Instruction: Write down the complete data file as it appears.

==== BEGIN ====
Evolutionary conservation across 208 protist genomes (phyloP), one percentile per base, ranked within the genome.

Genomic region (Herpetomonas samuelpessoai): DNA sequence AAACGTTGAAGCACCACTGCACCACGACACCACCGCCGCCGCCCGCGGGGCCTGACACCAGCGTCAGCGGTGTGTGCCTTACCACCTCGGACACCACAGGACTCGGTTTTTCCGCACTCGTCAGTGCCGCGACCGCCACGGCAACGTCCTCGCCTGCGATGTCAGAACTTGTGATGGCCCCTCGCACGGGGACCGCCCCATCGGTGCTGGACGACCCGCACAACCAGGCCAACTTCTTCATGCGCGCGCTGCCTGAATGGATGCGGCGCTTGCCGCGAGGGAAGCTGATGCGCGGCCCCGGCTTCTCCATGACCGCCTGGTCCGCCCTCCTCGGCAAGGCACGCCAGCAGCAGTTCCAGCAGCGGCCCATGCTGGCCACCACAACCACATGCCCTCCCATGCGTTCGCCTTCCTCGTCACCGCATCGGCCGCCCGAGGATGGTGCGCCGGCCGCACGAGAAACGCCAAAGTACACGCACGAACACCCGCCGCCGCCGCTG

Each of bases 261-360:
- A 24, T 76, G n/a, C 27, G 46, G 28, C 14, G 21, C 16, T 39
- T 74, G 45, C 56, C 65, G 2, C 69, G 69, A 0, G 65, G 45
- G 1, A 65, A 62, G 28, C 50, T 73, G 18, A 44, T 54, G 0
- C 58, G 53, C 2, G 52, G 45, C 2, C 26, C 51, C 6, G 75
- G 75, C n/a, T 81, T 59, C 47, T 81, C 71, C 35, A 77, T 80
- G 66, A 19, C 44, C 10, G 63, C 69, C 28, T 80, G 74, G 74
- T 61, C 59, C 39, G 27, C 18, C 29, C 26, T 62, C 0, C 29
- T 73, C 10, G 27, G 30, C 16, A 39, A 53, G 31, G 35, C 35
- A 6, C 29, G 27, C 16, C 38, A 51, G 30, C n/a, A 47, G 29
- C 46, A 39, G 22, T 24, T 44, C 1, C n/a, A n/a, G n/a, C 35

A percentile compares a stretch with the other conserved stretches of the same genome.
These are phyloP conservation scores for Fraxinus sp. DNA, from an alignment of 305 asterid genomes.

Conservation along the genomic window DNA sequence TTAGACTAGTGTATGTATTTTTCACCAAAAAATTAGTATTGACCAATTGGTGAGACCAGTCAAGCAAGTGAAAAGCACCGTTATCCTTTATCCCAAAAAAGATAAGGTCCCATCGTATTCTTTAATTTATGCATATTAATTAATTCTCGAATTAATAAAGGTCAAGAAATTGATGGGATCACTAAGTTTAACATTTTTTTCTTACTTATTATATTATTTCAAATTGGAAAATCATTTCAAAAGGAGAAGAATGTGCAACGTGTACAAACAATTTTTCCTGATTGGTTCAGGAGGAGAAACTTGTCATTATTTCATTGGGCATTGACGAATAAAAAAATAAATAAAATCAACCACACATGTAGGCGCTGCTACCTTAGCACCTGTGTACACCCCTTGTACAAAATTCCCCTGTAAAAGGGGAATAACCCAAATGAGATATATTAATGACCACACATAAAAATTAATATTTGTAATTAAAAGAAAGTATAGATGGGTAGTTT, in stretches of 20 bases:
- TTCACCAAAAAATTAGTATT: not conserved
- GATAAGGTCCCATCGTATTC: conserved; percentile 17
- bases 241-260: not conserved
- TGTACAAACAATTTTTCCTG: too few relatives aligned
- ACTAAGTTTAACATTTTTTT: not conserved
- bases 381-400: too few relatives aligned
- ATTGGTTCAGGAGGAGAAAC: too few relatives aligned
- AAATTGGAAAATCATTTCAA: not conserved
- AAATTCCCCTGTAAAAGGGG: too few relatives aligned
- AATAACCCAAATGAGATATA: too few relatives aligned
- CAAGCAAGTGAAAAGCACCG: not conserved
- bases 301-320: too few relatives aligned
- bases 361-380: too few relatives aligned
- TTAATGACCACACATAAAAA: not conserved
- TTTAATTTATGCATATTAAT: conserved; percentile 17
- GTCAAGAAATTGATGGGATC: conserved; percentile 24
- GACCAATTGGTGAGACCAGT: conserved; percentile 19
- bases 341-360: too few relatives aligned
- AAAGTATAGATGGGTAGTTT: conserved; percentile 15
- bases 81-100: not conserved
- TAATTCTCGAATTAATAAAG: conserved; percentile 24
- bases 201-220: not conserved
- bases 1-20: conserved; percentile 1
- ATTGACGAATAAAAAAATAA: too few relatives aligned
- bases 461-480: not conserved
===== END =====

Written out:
Evolutionary conservation across 208 protist genomes (phyloP), one percentile per base, ranked within the genome.

Genomic region (Herpetomonas samuelpessoai): DNA sequence AAACGTTGAAGCACCACTGCACCACGACACCACCGCCGCCGCCCGCGGGGCCTGACACCAGCGTCAGCGGTGTGTGCCTTACCACCTCGGACACCACAGGACTCGGTTTTTCCGCACTCGTCAGTGCCGCGACCGCCACGGCAACGTCCTCGCCTGCGATGTCAGAACTTGTGATGGCCCCTCGCACGGGGACCGCCCCATCGGTGCTGGACGACCCGCACAACCAGGCCAACTTCTTCATGCGCGCGCTGCCTGAATGGATGCGGCGCTTGCCGCGAGGGAAGCTGATGCGCGGCCCCGGCTTCTCCATGACCGCCTGGTCCGCCCTCCTCGGCAAGGCACGCCAGCAGCAGTTCCAGCAGCGGCCCATGCTGGCCACCACAACCACATGCCCTCCCATGCGTTCGCCTTCCTCGTCACCGCATCGGCCGCCCGAGGATGGTGCGCCGGCCGCACGAGAAACGCCAAAGTACACGCACGAACACCCGCCGCCGCCGCTG

Each of bases 261-360:
- A 24, T 76, G n/a, C 27, G 46, G 28, C 14, G 21, C 16, T 39
- T 74, G 45, C 56, C 65, G 2, C 69, G 69, A 0, G 65, G 45
- G 1, A 65, A 62, G 28, C 50, T 73, G 18, A 44, T 54, G 0
- C 58, G 53, C 2, G 52, G 45, C 2, C 26, C 51, C 6, G 75
- G 75, C n/a, T 81, T 59, C 47, T 81, C 71, C 35, A 77, T 80
- G 66, A 19, C 44, C 10, G 63, C 69, C 28, T 80, G 74, G 74
- T 61, C 59, C 39, G 27, C 18, C 29, C 26, T 62, C 0, C 29
- T 73, C 10, G 27, G 30, C 16, A 39, A 53, G 31, G 35, C 35
- A 6, C 29, G 27, C 16, C 38, A 51, G 30, C n/a, A 47, G 29
- C 46, A 39, G 22, T 24, T 44, C 1, C n/a, A n/a, G n/a, C 35

A percentile compares a stretch with the other conserved stretches of the same genome.
These are phyloP conservation scores for Fraxinus sp. DNA, from an alignment of 305 asterid genomes.

Conservation along the genomic window DNA sequence TTAGACTAGTGTATGTATTTTTCACCAAAAAATTAGTATTGACCAATTGGTGAGACCAGTCAAGCAAGTGAAAAGCACCGTTATCCTTTATCCCAAAAAAGATAAGGTCCCATCGTATTCTTTAATTTATGCATATTAATTAATTCTCGAATTAATAAAGGTCAAGAAATTGATGGGATCACTAAGTTTAACATTTTTTTCTTACTTATTATATTATTTCAAATTGGAAAATCATTTCAAAAGGAGAAGAATGTGCAACGTGTACAAACAATTTTTCCTGATTGGTTCAGGAGGAGAAACTTGTCATTATTTCATTGGGCATTGACGAATAAAAAAATAAATAAAATCAACCACACATGTAGGCGCTGCTACCTTAGCACCTGTGTACACCCCTTGTACAAAATTCCCCTGTAAAAGGGGAATAACCCAAATGAGATATATTAATGACCACACATAAAAATTAATATTTGTAATTAAAAGAAAGTATAGATGGGTAGTTT, in stretches of 20 bases:
- TTCACCAAAAAATTAGTATT: not conserved
- GATAAGGTCCCATCGTATTC: conserved; percentile 17
- bases 241-260: not conserved
- TGTACAAACAATTTTTCCTG: too few relatives aligned
- ACTAAGTTTAACATTTTTTT: not conserved
- bases 381-400: too few relatives aligned
- ATTGGTTCAGGAGGAGAAAC: too few relatives aligned
- AAATTGGAAAATCATTTCAA: not conserved
- AAATTCCCCTGTAAAAGGGG: too few relatives aligned
- AATAACCCAAATGAGATATA: too few relatives aligned
- CAAGCAAGTGAAAAGCACCG: not conserved
- bases 301-320: too few relatives aligned
- bases 361-380: too few relatives aligned
- TTAATGACCACACATAAAAA: not conserved
- TTTAATTTATGCATATTAAT: conserved; percentile 17
- GTCAAGAAATTGATGGGATC: conserved; percentile 24
- GACCAATTGGTGAGACCAGT: conserved; percentile 19
- bases 341-360: too few relatives aligned
- AAAGTATAGATGGGTAGTTT: conserved; percentile 15
- bases 81-100: not conserved
- TAATTCTCGAATTAATAAAG: conserved; percentile 24
- bases 201-220: not conserved
- bases 1-20: conserved; percentile 1
- ATTGACGAATAAAAAAATAA: too few relatives aligned
- bases 461-480: not conserved